Ishmail Lekoma. (Wim Pretorius, News24)
Potchefstroom - Some residents of Ikageng in Potchefstroom will not vote on August 3, because they are fed up with a government they claim does little for its people.
Ishmail Lekoma, 56, spends his days hustling for small jobs that can help put a plate of food on his table each night. The father of one says he has lived in Ikageng his entire life.
“When we got our freedom 22 years ago, the ANC said in the Freedom Charter that people shall share in the country’s wealth. An RDP house is my share,” Lekoma says.
Dressed in orange overalls, Lekoma holds a plastic sleeve containing documents with his particulars. Even at his age, he is still forced to wake up every day and look for work.
Although he has experience in carpentry, opportunities in the town are few and far between. Often he is told he is too old to be employed, yet is too young to qualify for a pension.
“I live off begging for small jobs. As I speak to you now, I have no idea what I am going to eat tonight. Life is very tough.”
'Trust no one'
Lekoma is not motivated to vote on August 3, because he no longer believes that any of the candidates have his interests at heart.
“I trust no one,” he says.
He would tell the ANC the same thing.
“I am not scared of the ANC, Mantashe or that thief of a president Zuma. The only person I fear is a criminal because they can take my life at any moment,” he says.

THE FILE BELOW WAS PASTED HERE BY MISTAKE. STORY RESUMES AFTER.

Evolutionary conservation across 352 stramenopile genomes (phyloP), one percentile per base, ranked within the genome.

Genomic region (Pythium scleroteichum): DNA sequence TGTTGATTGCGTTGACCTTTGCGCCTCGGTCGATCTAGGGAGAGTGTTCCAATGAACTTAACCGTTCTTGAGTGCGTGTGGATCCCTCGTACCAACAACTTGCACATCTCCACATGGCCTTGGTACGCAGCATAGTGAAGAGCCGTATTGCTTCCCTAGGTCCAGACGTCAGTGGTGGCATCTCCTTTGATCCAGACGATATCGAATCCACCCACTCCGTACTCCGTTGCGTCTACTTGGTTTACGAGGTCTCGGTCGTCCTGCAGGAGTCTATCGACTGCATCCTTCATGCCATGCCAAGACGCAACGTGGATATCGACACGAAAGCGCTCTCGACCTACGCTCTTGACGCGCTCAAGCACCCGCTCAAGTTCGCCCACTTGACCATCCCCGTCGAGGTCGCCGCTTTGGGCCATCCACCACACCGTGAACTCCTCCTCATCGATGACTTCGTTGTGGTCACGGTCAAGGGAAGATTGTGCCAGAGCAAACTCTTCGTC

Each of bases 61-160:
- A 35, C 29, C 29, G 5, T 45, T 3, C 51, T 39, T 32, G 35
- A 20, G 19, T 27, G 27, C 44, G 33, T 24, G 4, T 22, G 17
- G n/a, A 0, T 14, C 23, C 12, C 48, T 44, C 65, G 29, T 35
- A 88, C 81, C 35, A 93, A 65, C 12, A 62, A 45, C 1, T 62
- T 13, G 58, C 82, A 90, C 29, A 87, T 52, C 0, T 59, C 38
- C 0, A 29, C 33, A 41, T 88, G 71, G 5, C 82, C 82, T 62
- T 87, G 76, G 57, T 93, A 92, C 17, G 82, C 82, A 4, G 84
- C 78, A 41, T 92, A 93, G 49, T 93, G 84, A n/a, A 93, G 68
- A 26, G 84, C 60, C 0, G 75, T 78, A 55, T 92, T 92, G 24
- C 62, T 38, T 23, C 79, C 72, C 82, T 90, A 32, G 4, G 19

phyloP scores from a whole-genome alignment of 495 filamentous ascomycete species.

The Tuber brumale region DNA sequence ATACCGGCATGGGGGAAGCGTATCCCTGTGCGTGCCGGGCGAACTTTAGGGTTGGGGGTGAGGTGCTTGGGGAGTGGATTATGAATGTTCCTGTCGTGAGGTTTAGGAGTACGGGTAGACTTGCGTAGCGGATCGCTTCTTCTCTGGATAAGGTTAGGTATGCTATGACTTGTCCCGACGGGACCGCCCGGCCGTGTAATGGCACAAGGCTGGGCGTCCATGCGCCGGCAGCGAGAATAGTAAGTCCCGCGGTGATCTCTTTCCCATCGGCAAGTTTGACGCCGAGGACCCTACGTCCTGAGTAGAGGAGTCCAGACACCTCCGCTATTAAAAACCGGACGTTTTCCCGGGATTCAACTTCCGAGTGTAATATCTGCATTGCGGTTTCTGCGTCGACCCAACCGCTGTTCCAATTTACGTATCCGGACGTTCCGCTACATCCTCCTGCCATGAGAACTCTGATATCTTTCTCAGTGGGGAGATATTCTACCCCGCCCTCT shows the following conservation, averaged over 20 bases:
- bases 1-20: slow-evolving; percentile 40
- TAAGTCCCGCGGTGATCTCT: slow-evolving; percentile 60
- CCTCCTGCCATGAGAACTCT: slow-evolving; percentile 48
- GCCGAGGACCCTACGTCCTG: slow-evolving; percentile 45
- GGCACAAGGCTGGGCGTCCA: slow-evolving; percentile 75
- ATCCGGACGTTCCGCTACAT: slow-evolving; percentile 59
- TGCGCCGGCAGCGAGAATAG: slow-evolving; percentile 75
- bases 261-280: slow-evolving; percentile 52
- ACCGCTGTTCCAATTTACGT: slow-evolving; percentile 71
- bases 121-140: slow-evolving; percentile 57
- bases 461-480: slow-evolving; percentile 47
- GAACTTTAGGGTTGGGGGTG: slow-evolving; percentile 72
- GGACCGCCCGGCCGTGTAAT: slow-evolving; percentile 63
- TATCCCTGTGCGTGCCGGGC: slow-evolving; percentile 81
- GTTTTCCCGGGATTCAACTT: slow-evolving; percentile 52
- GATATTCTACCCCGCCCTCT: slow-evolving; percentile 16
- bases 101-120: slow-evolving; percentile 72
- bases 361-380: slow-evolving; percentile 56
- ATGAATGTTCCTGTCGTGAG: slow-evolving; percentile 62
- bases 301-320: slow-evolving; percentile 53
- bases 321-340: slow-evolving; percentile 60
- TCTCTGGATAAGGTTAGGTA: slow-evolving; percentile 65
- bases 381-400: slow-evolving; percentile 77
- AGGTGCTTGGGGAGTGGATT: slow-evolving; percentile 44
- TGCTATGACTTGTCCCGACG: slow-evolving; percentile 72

A few kilometres away, 43-year-old Daniel Bracy is helping his brother with his driving school duties in a field.
The unemployed father of four is trying to make some money to help his wife with the responsibilities at home.
He has also vowed not to vote, saying it will not help him. The only ones who get ahead in the town are those who know people in the right places.
“The ANC and the EFF promise people something but they don’t deliver."
There is a lot of favouritism and inequality in the way the municipality delivers to the community, he says.
Bracy has a son in matric and is struggling to get a bursary from the municipality for him. Although there are opportunities for youth in the area to study at the University of North West’s Potchefstroom campus, most of Ikageng’s children still struggle to find jobs after graduating.
The Electoral Commission of SA (IEC) however wants everyone to vote on August 3.
Those considering abstaining from voting will making the IEC’s job difficult, its North West spokesperson Tumi Thiba told News24.
“We have to encourage them to vote because if they don’t vote then we are saying the country should change through a coup d’etat,” she said.
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